Culture Warriors category archive
The Des Moines Register’s Rekha Basu comments on Iowa legistors’ attempts to keep information from the New York Times’ 1619 Project out of public schools. She finds that effort particularly disheartening because the project was led by a black woman from Iowa.
The bill amounts to government censorship of the sort you’d expect from a totalitarian state. Its sponsors would do well to back away from it now, or expect to be mocked and dogged by what they did the rest of their political careers.
One more time, heaven forbid that American students learn what life was really like in ye olde South.
One man saw it coming.
He even foresaw “influencers.”
An excerpt from Charlie Warzel’s article about him in last Sunday’s New York Times (emphasis added):
In subsequent obscure journal articles, Mr. Goldhaber warned of the attention economy’s destabilizing effects, including how it has disproportionate benefits for the most shameless among us. “Our abilities to pay attention are limited. Not so our abilities to receive it,” he wrote in the journal First Monday. “The value of true modesty or humility is hard to sustain in an attention economy.”
In June 2006, when Facebook was still months from launching its News Feed, Mr. Goldhaber predicted the grueling personal effects of a life mediated by technologies that feed on our attention and reward those best able to command it. “In an attention economy, one is never not on, at least when one is awake, since one is nearly always paying, getting or seeking attention.”
David looks at Republicans’ responses to criticisms of Marjorie Taylor Greene and suggests that “cancel culture” is the new “war on Christmas.” (Warning: Short commercial at the six minute mark.)
At the Des Moines Register, Walter Suza explains that the Old West was nothing like what we were taught from movies and television shows and Zane Grey novels. Here’s a bit:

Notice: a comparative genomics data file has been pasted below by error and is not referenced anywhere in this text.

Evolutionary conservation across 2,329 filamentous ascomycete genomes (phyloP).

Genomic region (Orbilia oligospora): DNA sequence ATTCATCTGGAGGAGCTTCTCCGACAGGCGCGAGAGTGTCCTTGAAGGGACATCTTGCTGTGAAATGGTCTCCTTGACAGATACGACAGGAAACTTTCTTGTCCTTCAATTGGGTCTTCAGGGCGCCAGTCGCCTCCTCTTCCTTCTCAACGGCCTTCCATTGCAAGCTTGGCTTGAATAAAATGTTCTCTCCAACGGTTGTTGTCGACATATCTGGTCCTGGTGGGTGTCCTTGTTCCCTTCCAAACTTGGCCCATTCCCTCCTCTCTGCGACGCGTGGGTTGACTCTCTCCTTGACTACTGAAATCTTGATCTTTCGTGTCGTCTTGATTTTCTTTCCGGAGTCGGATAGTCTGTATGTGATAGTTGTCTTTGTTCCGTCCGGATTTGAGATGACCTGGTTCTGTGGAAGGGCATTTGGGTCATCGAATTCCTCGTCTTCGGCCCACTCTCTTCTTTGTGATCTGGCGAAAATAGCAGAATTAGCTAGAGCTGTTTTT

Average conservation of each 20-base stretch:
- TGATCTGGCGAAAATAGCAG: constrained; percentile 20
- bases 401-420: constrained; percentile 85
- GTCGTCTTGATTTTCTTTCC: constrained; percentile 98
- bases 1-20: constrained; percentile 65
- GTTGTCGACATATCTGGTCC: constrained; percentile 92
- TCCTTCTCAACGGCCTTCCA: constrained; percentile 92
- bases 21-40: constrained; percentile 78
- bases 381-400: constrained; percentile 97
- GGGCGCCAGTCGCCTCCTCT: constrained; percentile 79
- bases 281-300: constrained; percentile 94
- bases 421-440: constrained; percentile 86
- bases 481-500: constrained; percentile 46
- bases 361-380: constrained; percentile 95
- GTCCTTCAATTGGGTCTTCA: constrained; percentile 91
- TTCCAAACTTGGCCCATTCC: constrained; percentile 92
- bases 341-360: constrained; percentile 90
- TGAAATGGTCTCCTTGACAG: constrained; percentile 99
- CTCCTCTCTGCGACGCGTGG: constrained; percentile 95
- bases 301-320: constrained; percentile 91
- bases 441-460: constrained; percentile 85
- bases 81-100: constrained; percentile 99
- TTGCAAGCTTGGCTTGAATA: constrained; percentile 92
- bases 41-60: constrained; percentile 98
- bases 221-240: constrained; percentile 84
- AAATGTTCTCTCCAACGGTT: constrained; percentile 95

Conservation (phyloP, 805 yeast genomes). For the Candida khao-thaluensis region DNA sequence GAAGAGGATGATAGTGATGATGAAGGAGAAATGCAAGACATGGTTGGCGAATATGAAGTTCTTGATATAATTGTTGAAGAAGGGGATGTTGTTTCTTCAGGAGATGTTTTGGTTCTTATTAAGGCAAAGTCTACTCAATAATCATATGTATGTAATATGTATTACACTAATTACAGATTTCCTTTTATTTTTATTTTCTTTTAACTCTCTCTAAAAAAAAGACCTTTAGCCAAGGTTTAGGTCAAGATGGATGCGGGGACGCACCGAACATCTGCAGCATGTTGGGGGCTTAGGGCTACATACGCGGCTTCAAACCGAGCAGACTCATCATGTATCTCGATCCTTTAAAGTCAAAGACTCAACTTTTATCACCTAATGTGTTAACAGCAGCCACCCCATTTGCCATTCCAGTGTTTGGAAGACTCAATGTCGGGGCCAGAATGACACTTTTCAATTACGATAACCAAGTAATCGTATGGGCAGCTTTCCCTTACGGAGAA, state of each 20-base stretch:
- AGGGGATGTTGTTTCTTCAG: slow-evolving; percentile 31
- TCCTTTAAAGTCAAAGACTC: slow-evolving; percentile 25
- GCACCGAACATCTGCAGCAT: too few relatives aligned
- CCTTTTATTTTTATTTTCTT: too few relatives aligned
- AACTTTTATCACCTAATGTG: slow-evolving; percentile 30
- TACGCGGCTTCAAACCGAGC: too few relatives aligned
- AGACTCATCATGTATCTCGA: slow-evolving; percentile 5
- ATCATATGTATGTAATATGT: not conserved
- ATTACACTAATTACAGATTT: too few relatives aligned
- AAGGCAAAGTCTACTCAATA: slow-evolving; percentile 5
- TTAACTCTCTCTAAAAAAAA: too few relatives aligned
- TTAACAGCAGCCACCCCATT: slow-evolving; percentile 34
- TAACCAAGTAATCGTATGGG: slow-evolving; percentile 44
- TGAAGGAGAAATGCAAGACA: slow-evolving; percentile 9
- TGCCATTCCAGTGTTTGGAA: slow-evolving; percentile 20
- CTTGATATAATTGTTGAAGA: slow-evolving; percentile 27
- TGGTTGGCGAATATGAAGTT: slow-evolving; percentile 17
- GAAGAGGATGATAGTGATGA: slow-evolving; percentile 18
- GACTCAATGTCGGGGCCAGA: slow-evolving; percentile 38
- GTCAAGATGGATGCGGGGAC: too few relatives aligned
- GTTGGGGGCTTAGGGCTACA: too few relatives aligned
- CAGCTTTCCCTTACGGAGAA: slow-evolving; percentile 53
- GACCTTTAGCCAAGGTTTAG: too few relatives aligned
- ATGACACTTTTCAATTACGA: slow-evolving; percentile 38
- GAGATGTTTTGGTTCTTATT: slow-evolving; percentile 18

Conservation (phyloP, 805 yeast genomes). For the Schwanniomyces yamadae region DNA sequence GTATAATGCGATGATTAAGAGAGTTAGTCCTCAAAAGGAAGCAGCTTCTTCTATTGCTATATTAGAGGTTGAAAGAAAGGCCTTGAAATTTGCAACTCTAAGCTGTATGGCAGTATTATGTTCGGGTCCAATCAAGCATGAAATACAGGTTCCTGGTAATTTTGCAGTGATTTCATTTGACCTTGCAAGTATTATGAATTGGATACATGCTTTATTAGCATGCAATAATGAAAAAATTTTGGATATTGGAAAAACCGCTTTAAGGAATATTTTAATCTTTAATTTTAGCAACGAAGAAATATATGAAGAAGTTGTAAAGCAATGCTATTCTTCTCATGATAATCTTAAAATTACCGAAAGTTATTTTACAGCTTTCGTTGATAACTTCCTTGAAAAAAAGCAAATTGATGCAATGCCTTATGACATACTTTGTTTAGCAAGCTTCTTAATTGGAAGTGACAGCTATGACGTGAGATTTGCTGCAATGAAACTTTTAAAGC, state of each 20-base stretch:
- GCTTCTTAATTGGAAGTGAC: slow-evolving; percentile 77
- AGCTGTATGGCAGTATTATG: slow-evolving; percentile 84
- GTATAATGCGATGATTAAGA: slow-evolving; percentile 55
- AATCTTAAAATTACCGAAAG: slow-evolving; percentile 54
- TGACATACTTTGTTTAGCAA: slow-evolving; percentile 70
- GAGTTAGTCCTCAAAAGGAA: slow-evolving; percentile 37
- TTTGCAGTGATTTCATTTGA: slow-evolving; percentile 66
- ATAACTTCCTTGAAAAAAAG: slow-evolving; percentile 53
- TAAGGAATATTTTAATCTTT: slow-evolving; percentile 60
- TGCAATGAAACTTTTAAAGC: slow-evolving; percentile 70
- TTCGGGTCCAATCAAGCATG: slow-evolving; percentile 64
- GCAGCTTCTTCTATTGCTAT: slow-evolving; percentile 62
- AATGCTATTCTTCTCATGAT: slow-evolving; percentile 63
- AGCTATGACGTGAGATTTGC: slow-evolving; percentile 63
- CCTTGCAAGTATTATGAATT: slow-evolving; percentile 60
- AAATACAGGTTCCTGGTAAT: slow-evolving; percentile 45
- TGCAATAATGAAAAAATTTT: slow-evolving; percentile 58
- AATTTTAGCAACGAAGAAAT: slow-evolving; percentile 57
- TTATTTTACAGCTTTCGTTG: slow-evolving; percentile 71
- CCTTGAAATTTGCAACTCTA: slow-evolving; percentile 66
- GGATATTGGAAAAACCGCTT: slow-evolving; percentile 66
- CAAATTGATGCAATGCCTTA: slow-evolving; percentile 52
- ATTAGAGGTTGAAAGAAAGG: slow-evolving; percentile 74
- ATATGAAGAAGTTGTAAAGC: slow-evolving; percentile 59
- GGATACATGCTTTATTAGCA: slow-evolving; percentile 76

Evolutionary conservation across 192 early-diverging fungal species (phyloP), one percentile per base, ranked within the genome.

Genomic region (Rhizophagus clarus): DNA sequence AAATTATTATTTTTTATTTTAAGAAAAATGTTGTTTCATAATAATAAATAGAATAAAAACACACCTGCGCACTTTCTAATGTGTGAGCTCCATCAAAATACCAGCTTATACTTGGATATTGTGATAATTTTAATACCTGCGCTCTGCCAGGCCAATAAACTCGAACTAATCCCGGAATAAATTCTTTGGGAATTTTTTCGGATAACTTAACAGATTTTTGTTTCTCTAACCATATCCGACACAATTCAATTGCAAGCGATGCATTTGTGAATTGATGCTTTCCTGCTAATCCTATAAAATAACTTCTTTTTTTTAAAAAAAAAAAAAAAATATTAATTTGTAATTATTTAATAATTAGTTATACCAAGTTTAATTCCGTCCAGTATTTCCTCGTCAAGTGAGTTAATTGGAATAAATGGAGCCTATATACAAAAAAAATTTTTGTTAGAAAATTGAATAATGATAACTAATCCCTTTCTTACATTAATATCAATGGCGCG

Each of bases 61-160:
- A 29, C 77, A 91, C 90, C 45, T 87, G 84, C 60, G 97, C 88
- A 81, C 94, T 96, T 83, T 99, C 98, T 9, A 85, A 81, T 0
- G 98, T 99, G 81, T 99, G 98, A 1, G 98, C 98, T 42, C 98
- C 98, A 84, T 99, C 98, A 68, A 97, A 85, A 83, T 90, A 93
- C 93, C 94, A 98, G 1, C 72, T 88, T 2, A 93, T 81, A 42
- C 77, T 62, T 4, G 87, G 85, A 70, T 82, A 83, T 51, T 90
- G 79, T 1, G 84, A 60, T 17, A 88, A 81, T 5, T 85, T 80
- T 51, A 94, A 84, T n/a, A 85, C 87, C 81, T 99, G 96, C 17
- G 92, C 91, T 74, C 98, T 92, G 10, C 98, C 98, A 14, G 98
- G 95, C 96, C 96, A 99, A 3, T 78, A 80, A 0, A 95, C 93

The conflict between white and Native Americans was about land. Native Americans’ land.
White settlers wanted the land and would kill to obtain it, and the Native Americans were willing to die to protect their land.
Nassir Ghaemi, writing at Psychology Today Blogs, explores the psychology of the current federal administrator and of his dupes, symps, and fellow travelers, and the interaction between them led to riot and destruction.
I’ll not paraphrase or excerpt it. I just commend it to your attention.
At Psychology Today Blogs, Audrey Nelson, Ph. D., remembers a moment:
I can remember it so clearly. I had just earned my Ph.D. and was attending an academic conference. I was in a small group of three men each with a Ph.D. Someone approached our group, and the introduction: “This is Dr. Jones, Dr. Frentz, Dr. Stevens, and Audrey.”
Follow the link to see how she relates this to the recent devaluation of Dr. Jill Biden’s doctorate.
David digs into the brou-ha-ha about the absolute gall and effrontery of Jill Biden’s having earned a doctoral degree.
In a fascinating read full of history that may surprise you (some of it certainly did surprise me), Charles Ludington reviews the history of Christmas as a celebration, as well as explores its use as a political weapon by the right-wing. A nugget:
. . . the fake “War on Christmas” has been around for a long time, and it serves a particular white Christian nationalist purpose. The “war” was begun in the 1920s by notorious anti-Semite Henry Ford, who reacted angrily when Jewish organizations had the temerity to ask that the Establishment Clause of the U.S. Constitution be enforced, thereby disallowing Bible readings and Christmas pageants in public schools, a common practice at the time. The centripetal forces of the Depression and World War II silenced the conflict for a generation, but the war recommenced in the 1950s when the John Birch Society accused communists (and the United Nations) of conspiring to secularize Christmas for the purpose of socializing America. More recently, in 2004, Fox News’s Bill O’Reilly declared that Christmas was under threat and rallied his troops every Yuletide, right up through President Trump’s December 2016 declaration of victory.